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A double Olympic decathlon champion, winning gold at London 2012 and Rio 2016, and the world and joint Olympic record holder in the event, the USA’s Ashton Eaton announced his retirement having gone unbeaten since 2011.
Born in Portland, Oregon, on 21 January 1988, Ashton Eaton showed he was a natural athlete at an early age, playing a number of sports and displaying a particular gift for track and field.
Following his victories in the 400m and long jump at the 2006 state championships, Eaton’s then coach, Tate Metcalf, suggested he try the decathlon. The young athlete promptly enrolled at University of Oregon in Eugene, which was famed for its decathlon programmes. It was there that he met his future wife, Canadian heptathlete Brianne Theissen, and came across coach Dan Steele, who would hone his talent in the years that followed.
Getting straight down to work, Eaton sharpened up his skills in the 1,500m, the high jump, hurdles, pole vault and the throwing events, and passed the 8,000 point mark for the first time in his sixth collegiate decathlon. He then went on to win the national NCAA Men’s Outdoor Track and Field Championship in 2008 and 2009.
In 2010, Eaton and Theissen took on Harry Marra as their coach. Marra, who once coached Dan O’Brien – the Atlanta 1996 Olympic decathlon champion, former world record holder and three-time world champion – would stay with the pair through to the end of their careers.
Raising his game even more under Marra, the Portland powerhouse set a new men’s heptathlon world record of 6,449 points at the 2010 NCAA Indoor Championships, eclipsing the previous best, set by O’Brien. He made his first appearance at the IAAF World Championships in Daegu (KOR) in 2011, winning the silver behind compatriot Trey Hardee. It was the last time Eaton would suffer defeat.
Crowned world indoor heptathlon champion in Istanbul in March 2012 with a world record points total of 6,645, Eaton went on to post another world decathlon best at the US Olympic trials in Eugene shortly afterwards, tallying 9,039 points to beat the previous record of 9,026, set by Roman Šebrle of the Czech Republic in 2001.
Two months later, Eaton stepped out at London’s Olympic Stadium with his sights set on Olympic gold. Making the strongest possible start, he turned in stunning performances in the 100m and the long jump, running 10.35 and then leaping 8.03m to amass 2,079 points and move into a very healthy lead over his rivals.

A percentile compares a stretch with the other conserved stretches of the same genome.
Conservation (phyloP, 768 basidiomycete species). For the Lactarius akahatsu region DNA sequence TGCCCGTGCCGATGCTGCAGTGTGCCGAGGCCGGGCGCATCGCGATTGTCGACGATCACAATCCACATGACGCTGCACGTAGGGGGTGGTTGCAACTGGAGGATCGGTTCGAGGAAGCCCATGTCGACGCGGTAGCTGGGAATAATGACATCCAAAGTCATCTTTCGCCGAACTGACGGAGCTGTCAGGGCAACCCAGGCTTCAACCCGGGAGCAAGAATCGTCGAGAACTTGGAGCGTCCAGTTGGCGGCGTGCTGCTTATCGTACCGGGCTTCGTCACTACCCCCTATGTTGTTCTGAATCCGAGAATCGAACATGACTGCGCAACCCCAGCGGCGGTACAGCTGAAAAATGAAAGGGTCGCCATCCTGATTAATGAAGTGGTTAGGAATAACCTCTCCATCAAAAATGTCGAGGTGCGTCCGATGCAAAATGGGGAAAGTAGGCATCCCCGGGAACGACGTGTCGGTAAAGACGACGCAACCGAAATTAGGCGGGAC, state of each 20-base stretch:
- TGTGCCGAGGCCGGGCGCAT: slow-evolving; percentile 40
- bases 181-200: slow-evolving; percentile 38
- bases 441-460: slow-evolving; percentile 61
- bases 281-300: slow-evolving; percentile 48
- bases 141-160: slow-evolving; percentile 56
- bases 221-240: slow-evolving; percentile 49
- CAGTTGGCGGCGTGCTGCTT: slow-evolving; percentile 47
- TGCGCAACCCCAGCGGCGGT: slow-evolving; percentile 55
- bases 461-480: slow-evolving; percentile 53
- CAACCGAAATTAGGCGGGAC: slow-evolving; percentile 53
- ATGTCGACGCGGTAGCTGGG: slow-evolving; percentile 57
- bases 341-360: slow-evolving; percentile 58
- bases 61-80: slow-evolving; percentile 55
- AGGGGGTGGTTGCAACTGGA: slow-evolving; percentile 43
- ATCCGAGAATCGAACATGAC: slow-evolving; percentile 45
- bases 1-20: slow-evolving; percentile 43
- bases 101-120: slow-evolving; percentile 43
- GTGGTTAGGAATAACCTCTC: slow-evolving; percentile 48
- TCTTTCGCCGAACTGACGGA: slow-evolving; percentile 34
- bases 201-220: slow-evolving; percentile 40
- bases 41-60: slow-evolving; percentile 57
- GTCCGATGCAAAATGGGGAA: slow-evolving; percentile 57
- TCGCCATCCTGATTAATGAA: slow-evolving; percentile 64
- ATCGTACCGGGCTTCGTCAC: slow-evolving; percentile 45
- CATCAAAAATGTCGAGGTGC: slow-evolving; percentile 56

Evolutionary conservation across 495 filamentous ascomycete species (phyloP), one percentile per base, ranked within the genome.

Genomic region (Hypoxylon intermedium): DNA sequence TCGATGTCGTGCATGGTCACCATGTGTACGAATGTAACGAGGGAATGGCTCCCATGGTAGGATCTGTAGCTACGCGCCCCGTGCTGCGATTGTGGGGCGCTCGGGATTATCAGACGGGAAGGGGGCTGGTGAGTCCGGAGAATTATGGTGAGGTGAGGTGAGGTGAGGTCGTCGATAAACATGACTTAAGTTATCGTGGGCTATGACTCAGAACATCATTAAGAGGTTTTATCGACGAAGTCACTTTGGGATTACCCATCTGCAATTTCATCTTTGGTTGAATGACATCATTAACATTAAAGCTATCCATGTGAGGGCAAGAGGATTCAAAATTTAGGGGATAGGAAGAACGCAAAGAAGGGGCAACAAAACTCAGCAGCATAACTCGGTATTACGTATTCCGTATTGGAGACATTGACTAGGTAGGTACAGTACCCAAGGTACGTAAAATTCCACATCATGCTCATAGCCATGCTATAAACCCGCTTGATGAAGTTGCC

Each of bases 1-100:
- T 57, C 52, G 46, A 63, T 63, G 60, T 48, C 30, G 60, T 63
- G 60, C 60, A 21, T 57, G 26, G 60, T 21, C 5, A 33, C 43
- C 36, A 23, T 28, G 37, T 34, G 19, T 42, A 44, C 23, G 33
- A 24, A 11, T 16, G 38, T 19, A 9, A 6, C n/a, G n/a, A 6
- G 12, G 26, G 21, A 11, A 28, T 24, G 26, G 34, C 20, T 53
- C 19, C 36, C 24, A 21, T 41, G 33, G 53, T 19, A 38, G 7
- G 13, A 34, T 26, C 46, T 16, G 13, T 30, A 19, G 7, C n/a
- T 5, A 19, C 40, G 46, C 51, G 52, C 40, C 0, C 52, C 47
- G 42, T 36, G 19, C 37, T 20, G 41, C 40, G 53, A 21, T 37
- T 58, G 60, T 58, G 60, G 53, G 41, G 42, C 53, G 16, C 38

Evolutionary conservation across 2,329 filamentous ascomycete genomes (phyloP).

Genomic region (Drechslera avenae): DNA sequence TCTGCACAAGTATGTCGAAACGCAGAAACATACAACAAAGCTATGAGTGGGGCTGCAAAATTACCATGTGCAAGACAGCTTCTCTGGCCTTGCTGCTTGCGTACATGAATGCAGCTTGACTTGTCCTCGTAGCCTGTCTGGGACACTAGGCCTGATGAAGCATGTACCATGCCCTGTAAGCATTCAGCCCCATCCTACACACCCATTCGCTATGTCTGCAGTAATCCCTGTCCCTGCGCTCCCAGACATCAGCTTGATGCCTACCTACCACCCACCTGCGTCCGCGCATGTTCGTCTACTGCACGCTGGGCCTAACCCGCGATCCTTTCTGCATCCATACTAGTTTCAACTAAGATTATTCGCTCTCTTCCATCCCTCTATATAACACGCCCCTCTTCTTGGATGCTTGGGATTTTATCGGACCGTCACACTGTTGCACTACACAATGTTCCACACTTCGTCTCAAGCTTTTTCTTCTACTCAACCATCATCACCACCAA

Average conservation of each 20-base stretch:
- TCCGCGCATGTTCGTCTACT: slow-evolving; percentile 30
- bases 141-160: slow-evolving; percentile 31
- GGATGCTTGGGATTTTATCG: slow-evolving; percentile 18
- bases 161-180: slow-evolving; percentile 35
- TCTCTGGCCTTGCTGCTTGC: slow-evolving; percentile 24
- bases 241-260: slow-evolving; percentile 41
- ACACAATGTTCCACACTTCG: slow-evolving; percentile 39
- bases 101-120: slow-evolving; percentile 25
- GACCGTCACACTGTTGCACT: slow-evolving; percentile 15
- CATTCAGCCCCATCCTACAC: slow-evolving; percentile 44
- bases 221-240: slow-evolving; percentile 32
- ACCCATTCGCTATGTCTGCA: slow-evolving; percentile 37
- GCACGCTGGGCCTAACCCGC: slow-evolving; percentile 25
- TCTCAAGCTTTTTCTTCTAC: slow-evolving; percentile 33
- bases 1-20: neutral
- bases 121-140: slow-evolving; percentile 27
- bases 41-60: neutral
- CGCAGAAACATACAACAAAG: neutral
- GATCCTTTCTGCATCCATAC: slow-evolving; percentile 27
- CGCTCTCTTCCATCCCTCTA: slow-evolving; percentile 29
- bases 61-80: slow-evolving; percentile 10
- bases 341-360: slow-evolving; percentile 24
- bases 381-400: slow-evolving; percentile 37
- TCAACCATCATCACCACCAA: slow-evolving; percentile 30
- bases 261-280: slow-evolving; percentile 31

He continued in the same vein in the following events and ended day one by running the fastest time of the 31 competitors in the 400m. There was to be no catching Eaton on day two either, with another string of excellent showings in the final five events giving the American a gold medal-winning total of 8,869 points, with Hardee taking second with a personal best 8,671 and Cuba’s Leonel Suárez climbing up from eighth place after eight events to snatch bronze with 8,523 points, also a PB.
There was further joy for the new Olympic champion in July the following year, when he and Theissen married. One month later, the newlyweds won decathlon gold and heptathlon silver at the World Championships in Moscow, results they repeated in 2015 in Beijing, with Eaton totalling 9,045 points to post the only world record of the championships, a mark that was still unbeaten by the time he retired and which looks set to stand for a very long time.
Then, in March 2016, on home soil in Portland, Eaton won world indoor heptathlon gold and Theissen-Eaton topped the podium in the women’s pentathlon. Dominant in the US trials for the Rio Games, the all-conquering American headed to his second Olympics as an overwhelming favourite to retain his title
Eaton’s first act at the Olympic Stadium in Rio was to cheer his Canadian wife to the bronze medal in the heptathlon, with Theissen-Eaton producing a stirring second-day comeback to earn her place on the podium behind gold medallist Nafissatou Thiam of Belgium and Great Britain’s Jessica Ennis-Hill.
Five days later, the American, who always played down the tag of “the world’s greatest athlete”, began his title defence by running 10.46 in the 100m, the second-fastest time of the day. After then taking the lead with a leap of 7.94m in the long jump, he held on to it for the rest of the competition.
There was a scare or two along the way, however, not least in the pole vault, the eighth event, when he needed three attempts to clear 4.90m, narrowly avoiding a score of zero, which would have seriously jeopardised his gold medal hopes.
In the process, Eaton picked up a shoulder injury that hampered him in the penultimate discipline, the javelin, in which France’s Kevin Mayer moved right into contention for gold with a throw of 65.04m. Faced with an unexpected challenge, Eaton dug deep to produce a final throw of 59.77m and take a 44-point lead into the 1,500m, which equated to more than seven seconds.
The American did not need the cushion, and eased past Mayer with 200m of the race remaining to retain his crown and equal Šebrle’s Olympic record of 8,993 points, set at Athens 2004.
In winning back-to-back Olympic titles, Eaton emulated Great Britain’s Daley Thompson, the last decathlete to achieve the feat, at Moscow 1980 and Los Angeles 1984. “To win two Olympic golds in a row like Daley Thompson is very special,” said the American after completing his double. “One day, I’m going to have to meet Daley, shake his hand and thank him for giving me something to chase after.”